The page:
For many years now, the concept of circular design has developed considerable support in the textile industry. This method of garment creation uses regenerative materials, keeps garments in use for as long as possible and provides for reuse and recycling, as well ensuring that designs can easily biodegrade when they eventually reach the end of their lives. The International Wool Textile Organisation (IWTO) explains why wool is inherently suited to circular design.
Why Is Wool So Perfect for Circular Design?
In short, wool’s high suitability for circular design comes from the fact that the fibre itself is inherently circular. In addition to being 100% biodegradable and sustainably sourced, it is also highly reusable and recyclable. Woollen garments can be worn for 20-30 years and can easily be repaired during its primary lifetime. It can be passed on, resold or donated to be used by another wearer for several more years. When a garment reaches the end of its first life, it can be recycled, with the fibres being put to all-new uses. Finally, when the fibres have genuinely reached the end of their useful lives, they can be returned to the earth. Wool fibres biodegrade in both water and soil, and break down into valuable nutrients that enrich the soil, which can either provide new grazing land for sheep, or a rich base for the planting of crops. This inherent renewability makes wool the ultimate circular fibre.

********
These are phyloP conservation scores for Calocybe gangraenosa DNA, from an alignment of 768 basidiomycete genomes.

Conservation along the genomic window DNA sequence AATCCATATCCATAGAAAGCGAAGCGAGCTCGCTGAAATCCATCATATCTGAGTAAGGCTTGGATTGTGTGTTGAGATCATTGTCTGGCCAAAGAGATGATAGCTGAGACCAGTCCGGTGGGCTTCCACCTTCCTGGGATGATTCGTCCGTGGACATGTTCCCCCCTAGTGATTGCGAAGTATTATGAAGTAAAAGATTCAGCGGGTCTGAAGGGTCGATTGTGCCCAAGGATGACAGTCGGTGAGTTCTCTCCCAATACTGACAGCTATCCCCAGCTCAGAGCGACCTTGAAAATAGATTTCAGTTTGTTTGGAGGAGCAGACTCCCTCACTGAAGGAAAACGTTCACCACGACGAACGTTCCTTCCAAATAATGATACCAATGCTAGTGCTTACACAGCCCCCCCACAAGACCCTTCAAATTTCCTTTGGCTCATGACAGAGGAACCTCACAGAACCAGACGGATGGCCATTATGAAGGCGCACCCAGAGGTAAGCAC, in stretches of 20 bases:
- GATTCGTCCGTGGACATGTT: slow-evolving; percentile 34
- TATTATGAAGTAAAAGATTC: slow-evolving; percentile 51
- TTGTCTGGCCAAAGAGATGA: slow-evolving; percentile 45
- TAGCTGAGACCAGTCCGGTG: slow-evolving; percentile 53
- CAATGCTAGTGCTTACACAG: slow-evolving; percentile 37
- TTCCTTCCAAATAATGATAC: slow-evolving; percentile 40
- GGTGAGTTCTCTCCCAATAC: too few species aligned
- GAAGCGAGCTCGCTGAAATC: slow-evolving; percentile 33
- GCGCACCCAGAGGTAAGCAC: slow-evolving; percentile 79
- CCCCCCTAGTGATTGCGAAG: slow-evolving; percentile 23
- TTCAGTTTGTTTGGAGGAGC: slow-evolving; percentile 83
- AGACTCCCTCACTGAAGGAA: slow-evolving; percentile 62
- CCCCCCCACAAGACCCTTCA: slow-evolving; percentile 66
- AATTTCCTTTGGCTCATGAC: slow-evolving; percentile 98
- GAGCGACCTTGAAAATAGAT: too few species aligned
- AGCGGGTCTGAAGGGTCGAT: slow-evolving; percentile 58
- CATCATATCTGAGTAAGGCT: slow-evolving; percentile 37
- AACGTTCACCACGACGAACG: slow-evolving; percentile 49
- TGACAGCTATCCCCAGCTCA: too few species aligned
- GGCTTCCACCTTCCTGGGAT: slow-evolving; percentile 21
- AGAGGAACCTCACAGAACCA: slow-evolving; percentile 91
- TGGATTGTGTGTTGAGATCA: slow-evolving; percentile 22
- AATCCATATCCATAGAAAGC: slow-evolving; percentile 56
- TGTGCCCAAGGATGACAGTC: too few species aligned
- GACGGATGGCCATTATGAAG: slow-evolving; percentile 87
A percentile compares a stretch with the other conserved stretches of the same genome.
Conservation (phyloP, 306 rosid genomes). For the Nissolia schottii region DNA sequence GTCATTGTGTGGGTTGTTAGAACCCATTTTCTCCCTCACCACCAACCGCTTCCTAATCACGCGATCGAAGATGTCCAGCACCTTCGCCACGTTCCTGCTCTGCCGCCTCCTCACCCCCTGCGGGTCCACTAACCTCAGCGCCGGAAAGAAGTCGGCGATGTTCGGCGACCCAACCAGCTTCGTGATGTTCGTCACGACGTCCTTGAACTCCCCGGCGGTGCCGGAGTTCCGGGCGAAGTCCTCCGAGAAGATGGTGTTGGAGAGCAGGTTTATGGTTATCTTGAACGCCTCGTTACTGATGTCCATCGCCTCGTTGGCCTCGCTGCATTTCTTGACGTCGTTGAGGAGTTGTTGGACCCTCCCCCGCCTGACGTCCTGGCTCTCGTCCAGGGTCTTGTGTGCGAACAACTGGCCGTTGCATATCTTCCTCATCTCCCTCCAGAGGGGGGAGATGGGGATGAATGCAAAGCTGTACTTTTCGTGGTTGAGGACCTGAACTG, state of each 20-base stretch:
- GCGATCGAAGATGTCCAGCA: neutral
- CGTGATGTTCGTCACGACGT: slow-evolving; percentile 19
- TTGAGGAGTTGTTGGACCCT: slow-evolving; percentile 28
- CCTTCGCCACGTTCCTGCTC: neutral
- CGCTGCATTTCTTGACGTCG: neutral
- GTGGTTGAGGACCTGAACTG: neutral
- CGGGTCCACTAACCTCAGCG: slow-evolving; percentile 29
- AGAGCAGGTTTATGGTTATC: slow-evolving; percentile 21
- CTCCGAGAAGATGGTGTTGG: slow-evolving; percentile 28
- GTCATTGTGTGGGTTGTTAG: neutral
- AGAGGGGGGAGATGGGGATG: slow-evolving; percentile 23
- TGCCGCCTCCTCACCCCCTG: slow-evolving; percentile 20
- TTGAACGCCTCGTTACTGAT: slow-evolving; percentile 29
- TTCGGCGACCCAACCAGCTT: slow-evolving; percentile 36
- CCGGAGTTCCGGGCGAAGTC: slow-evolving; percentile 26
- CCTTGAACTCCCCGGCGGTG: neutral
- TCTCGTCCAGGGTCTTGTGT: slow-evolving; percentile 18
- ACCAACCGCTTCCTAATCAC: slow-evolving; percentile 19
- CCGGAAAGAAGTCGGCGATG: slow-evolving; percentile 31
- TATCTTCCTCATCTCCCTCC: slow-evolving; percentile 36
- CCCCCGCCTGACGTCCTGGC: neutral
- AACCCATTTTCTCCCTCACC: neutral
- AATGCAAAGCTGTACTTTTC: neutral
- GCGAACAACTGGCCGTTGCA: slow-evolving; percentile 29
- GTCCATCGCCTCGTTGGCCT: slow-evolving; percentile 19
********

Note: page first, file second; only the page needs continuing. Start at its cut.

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The Woolmark Company has launched an initiative to encourage designers to embrace wool’s inherent circularity. The Circularity hub on the company’s website is aimed at providing up-to-date information, toolkits and guides to help designers and other professionals throughout the wool supply chain, both to understand and implement wool’s circular benefits. John Roberts, CEO of Woolmark’s parent company, Australian Wool Innovation, says that circularity is about far more than just recycling: “It is true circularity, with the potential to reduce environmental impacts such as carbon emissions and biodiversity loss. It’s these inherent properties of wool which perfectly align to the basic principles of the circular economy.”
Learn More About Wool and All Its Uses and Benefits
This overview only scratches the surface when it comes to demonstrating the inherent sustainability of wool. For more information on wool’s circularity, as well as its many uses, or international animal welfare standards guiding the care of the sheep that give us this incredible natural fibre, download some of our fact sheets.
Now Read: An Inside Look at the Australian Wool Supply Chain